JM Freeland characterises Australian pubs as among ‘the most socially significant, historically valuable, architecturally interesting and colourful features of Australian society’ (Freeland 1977, p. 1). South Australia’s pubs are no exception. Indeed, their vital role is reflected in the fact that a measure for the ‘Granting of Licences, regulating the sale of Wine, Beer, and Spirituous Liquors, for the Prevention of Drunkenness, and the Promotion of Good Order in Public Houses’ was passed in February 1837 as the fourth law enacted in the new colony.

Hotels in South Australia

About 1300 general hotel licences have been issued since 1837, and in 2001 there were about 655 hotels within the state; the number of pubs within the city of Adelaide fell from 128 in 1915 to some 60 in 2001. Four new city hotel licences were granted between1989 and 2001, the first city licences to be issued since the Old Lion Hotel in North Adelaide gained its licence in 1881.

While some early pubs were substantial structures with several public rooms, away from main city streets the pub could be a private home with one room set up as a bar and one for overnight guests. From the 1850s pub facades began to resemble shop fronts, but interiors changed little until the late 1860s when the Licensing Bench demanded minimal room sizes and numbers of rooms. Pub styles reached their zenith between the late 1870s and 1910, by which time most pre-1860 pubs had been rebuilt or new ones established. Usually Italianate, with shady balconies and verandahs with balustrades of ornate cast iron, these hotels have contributed significantly to Adelaide’s townscape.

Located on major transport routes, in new towns, at river crossings, major junctions, mining and railway towns, ports and seasides, pubs were often the first business in a new township and the last to close when a town was abandoned. They have provided venues for religious worship, theatrical entertainment, meetings small and large, public and private, balls, banquets, fetes and sporting events, and have been used as school classrooms, commercial rooms for travelling salesmen, electoral polling places and venues for inquests. As well as planned events by both publican and the community, pubs are renowned for unplanned interaction between regulars and strangers.

Restrictions on Pub life

While barmaids already employed were allowed to continue working, from 1908 until 1967 no woman was permitted to serve in a public bar unless she was directly related to the publican. Unsurprisingly, the remaining few barmaids became tourist attractions until the last retired in 1936. Similarly, no woman could be served a drink at the bar. Early closing, imposed between 1916 and 1967 and lasting longer than in any other state, was aptly called the ‘six o’clock swill’. Pubs, literally awash with beer as patrons in various stages of inebriation jostled to buy drinks before closing time, became ‘no place for a woman’. Illegal after-hours trading and gambling spawned ‘nit keepers’, ‘nits’ and ‘cockatoos’ who warned of approaching police. Since the introduction of ten o’clock closing by Premier Don Dunstan on 27 September 1967, hotels have endeavoured to recapture their pre-1916 community status as places where all sexes can work and play together.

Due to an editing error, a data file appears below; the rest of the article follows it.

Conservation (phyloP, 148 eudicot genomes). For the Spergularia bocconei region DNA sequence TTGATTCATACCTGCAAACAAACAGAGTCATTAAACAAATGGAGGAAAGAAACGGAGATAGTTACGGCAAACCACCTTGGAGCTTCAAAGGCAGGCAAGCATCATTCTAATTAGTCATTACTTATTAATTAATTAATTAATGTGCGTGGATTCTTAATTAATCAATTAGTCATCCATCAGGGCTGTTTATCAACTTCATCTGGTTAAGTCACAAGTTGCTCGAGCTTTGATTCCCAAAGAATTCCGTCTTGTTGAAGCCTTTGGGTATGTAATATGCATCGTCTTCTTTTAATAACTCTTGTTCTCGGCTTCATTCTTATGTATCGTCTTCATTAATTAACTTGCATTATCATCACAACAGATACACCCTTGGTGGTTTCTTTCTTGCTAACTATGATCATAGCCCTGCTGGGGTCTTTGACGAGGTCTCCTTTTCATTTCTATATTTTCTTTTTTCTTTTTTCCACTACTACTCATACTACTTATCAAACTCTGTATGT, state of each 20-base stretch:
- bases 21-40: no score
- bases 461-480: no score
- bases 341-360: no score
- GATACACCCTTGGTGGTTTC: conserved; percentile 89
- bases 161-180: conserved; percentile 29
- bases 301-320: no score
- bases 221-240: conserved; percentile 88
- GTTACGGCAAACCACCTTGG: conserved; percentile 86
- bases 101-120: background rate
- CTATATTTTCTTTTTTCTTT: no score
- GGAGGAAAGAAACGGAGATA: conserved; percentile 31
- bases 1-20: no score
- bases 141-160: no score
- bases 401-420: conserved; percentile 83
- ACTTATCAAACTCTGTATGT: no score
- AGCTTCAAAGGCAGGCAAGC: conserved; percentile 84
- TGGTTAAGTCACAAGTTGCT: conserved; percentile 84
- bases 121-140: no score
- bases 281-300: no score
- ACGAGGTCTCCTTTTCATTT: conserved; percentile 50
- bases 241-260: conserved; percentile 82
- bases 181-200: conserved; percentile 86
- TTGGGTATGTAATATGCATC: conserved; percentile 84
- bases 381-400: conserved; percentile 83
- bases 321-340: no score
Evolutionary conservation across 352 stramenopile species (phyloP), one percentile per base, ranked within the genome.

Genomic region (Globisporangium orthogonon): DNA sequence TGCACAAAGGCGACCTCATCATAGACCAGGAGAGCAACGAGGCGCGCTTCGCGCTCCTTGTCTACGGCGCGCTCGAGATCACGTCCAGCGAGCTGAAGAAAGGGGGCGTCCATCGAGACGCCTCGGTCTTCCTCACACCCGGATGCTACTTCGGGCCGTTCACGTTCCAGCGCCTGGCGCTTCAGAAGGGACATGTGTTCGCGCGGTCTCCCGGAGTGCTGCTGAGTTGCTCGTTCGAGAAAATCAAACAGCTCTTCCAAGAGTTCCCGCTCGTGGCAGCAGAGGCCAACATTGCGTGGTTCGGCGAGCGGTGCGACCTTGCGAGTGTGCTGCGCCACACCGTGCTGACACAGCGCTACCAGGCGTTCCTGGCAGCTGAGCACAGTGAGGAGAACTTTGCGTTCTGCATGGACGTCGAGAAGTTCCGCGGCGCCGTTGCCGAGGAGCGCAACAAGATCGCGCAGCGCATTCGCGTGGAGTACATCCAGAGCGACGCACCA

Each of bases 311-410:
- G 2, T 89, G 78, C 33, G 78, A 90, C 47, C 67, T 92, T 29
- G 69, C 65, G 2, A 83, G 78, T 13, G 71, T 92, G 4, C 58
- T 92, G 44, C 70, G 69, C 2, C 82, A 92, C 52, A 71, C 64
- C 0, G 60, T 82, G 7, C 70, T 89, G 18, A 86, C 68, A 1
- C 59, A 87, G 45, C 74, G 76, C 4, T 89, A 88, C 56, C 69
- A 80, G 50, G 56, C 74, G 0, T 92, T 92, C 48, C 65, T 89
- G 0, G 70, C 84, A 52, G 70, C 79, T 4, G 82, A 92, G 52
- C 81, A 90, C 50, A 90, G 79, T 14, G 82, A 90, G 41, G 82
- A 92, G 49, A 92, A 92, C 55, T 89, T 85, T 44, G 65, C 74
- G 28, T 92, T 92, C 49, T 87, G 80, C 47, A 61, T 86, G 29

Some notable pubs in Adelaide

The Edinburgh Castle in Currie Street, Adelaide, retains the oldest licence (1837). The oldest intact hotel structure in the state is the former Beresford Arms in Gilles Street, built in 1839. The most revered hostelry was the South Australian Hotel on North Terrace that began as a licensed pub in March 1879. Its closure and demolition in 1971 were accompanied by storms of protest and much sadness.

Barbara (Anne) Martin's picture
Barbara (Anne) ... says:

Hello, I am looking for information about the history of the Port Hotel public and: George Mildred and Samuel East c1841-1842. And ownership of the Port Hotel: the Hon. Henry Richard Mildred who owned land around Nile Street and Mildred Street or Mildred Road.
Anyone knowing about George Mildred a shipwright who came out to SA on the Rapid with Colonel Light as part of the first surveying team along with his 13 year old nephew Hiram Mildred( son of Henry Mildred), thanking you, Anne Martin

Catherine Manning's picture
Catherine Manning says:

Hi Catherine, the author of this article, Patricia Sumerling, is probably the best person to ask about hotel history. I can forward your query if you like, or you can contact her through the Professional Historians Association of South Australia -

Catherine Woolnough's picture
Catherine Woolnough says:

Hi, Does anyone know anything about the Leys Hotel, Grote Street, Adelaide. I'm researching Scottish immigration and have diary evidence that immigrants stayed there upon arrival from Glasgow in 1878.

Catherine Manning's picture
Catherine Manning says:

Hi Josie,
I'll pass on your query to a researcher to see if we can find more, but one place I would suggest checking is Trove - you may be able to find him in the local newspapers and narrow down the dates.

Josie Butterfield 's picture
Josie Butterfield says:

Hi, I am trying to verify if a Mr McKenzie was a leader of the Australian hotel in Goolwa and if so when.
Thanks josie's picture
bburton@history... says:

Thanks for sharing that Adam, the State Library is a great resource!

Adam's picture
Adam says:

Theres a book at the state library that details opening dates, publicans ect. Its a red book. Go up to the first floor and ask at information. They'll be able to help.